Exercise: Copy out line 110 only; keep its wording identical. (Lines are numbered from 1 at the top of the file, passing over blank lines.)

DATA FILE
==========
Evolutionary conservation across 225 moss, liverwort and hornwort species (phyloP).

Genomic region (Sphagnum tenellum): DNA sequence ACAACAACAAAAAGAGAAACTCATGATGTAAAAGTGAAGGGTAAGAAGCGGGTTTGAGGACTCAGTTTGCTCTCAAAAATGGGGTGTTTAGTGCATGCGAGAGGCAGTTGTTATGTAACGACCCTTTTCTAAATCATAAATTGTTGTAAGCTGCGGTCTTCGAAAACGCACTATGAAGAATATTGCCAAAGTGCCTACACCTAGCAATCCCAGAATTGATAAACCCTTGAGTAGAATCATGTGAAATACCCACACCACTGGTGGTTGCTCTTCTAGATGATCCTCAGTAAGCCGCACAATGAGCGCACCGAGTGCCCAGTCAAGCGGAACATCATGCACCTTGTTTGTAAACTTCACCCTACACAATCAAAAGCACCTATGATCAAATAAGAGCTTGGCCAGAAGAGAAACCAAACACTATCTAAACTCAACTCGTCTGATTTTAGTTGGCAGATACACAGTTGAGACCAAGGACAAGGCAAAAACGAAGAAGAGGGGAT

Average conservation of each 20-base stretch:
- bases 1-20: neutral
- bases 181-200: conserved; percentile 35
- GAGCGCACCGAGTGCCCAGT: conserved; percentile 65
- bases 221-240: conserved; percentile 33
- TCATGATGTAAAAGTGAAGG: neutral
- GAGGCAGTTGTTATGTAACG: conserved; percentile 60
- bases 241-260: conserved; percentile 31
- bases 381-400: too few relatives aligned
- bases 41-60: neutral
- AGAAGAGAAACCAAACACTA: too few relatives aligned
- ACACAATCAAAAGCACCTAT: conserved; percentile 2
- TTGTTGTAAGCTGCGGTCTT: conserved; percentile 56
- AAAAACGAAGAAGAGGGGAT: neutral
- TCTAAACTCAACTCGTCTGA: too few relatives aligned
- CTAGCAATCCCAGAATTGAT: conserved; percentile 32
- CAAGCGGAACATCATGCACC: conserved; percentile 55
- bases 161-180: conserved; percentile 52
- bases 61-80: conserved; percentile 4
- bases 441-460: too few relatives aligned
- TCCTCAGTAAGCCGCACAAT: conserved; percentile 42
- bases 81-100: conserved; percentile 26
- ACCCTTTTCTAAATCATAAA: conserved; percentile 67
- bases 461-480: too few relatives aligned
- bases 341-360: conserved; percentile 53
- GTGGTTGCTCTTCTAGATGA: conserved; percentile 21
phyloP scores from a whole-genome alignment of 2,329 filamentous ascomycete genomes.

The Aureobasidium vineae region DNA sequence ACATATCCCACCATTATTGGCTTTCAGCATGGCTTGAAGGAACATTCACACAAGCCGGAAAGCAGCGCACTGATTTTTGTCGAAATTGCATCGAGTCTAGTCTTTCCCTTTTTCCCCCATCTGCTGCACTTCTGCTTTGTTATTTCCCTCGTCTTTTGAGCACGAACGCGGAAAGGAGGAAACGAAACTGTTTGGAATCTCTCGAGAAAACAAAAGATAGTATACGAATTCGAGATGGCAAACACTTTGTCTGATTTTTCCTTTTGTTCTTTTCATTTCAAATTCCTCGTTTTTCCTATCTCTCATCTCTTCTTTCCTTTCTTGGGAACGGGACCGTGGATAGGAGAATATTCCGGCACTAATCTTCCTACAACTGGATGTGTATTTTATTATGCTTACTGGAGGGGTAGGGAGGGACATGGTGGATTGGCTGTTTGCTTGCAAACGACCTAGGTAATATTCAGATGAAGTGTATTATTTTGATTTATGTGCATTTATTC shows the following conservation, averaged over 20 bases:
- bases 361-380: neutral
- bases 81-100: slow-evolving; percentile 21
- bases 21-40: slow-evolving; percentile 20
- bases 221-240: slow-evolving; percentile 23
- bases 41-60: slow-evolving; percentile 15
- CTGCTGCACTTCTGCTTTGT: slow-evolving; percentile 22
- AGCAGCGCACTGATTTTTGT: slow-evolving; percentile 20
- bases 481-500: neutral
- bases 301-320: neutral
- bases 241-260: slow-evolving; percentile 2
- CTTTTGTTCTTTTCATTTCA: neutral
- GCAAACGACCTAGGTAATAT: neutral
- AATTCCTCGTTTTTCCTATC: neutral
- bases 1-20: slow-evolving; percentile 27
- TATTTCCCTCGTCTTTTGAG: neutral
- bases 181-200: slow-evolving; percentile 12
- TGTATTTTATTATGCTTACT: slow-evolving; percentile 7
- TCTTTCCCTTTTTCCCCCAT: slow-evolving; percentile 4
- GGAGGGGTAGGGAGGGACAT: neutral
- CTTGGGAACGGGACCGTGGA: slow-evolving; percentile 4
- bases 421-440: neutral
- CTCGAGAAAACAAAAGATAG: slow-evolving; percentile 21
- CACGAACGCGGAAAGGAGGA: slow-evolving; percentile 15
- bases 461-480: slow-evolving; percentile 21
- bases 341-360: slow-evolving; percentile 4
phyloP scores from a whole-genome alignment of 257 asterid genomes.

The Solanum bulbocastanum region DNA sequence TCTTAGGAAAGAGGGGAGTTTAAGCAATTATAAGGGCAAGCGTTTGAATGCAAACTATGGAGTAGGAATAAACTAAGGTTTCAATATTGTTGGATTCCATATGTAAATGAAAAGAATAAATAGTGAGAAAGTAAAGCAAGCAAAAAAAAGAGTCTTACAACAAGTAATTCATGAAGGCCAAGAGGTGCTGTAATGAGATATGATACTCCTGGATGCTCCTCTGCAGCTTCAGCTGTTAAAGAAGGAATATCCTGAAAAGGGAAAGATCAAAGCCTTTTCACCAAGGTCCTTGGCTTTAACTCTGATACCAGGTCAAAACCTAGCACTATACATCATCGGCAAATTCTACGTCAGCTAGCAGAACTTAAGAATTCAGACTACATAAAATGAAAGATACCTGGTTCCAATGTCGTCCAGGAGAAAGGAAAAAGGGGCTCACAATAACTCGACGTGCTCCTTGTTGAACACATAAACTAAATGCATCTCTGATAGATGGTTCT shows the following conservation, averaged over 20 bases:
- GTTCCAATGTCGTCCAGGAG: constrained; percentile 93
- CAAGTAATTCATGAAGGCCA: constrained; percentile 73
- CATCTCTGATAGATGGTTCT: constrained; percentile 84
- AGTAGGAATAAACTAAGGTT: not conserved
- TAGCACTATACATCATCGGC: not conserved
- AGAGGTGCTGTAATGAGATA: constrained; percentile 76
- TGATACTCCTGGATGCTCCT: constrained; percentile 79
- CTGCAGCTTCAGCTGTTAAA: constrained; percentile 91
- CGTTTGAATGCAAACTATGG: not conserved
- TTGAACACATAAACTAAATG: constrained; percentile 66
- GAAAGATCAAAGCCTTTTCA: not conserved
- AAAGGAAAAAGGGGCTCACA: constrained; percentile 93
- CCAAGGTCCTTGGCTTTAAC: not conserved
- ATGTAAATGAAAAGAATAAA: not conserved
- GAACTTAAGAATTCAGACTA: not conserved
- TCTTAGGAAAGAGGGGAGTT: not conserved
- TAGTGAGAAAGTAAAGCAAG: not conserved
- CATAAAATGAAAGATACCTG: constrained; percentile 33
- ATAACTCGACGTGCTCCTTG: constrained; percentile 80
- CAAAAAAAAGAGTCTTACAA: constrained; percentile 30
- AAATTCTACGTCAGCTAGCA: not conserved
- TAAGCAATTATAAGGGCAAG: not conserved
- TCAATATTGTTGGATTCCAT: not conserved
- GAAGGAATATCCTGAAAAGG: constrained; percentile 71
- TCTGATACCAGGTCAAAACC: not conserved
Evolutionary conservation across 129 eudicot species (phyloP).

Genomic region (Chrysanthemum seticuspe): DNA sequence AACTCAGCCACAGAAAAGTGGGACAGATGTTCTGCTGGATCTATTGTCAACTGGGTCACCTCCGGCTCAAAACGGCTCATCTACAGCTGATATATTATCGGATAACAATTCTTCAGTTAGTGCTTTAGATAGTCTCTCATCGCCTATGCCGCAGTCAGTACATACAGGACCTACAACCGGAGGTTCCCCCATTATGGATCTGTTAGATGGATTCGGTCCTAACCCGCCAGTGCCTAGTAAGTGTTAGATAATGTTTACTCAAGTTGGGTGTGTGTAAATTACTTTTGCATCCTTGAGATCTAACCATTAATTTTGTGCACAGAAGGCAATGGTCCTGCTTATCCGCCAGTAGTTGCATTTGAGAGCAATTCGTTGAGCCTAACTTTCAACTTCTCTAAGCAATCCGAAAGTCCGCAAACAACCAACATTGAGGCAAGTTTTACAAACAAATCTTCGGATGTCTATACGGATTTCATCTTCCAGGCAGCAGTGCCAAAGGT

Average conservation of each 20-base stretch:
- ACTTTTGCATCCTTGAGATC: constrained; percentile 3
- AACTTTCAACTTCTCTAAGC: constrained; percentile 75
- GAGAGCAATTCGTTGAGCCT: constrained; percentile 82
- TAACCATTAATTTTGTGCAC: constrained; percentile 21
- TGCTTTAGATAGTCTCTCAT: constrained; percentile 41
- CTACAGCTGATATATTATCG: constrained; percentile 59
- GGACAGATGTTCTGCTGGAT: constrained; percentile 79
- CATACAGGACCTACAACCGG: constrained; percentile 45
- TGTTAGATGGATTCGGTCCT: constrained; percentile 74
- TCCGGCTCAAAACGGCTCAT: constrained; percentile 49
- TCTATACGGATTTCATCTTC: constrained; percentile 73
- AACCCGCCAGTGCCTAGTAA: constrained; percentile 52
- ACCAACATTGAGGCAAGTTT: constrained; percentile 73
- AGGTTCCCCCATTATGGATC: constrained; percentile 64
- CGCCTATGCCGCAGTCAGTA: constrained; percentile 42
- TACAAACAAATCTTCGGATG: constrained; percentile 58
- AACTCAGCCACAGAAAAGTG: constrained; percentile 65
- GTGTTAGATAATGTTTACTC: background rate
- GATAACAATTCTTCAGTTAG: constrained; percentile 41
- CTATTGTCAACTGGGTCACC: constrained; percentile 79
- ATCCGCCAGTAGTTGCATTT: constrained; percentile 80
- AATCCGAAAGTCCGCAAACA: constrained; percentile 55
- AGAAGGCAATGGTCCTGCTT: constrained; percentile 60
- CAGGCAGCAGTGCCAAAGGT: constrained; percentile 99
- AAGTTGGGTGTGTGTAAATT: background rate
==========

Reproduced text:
- AAGTTGGGTGTGTGTAAATT: background rate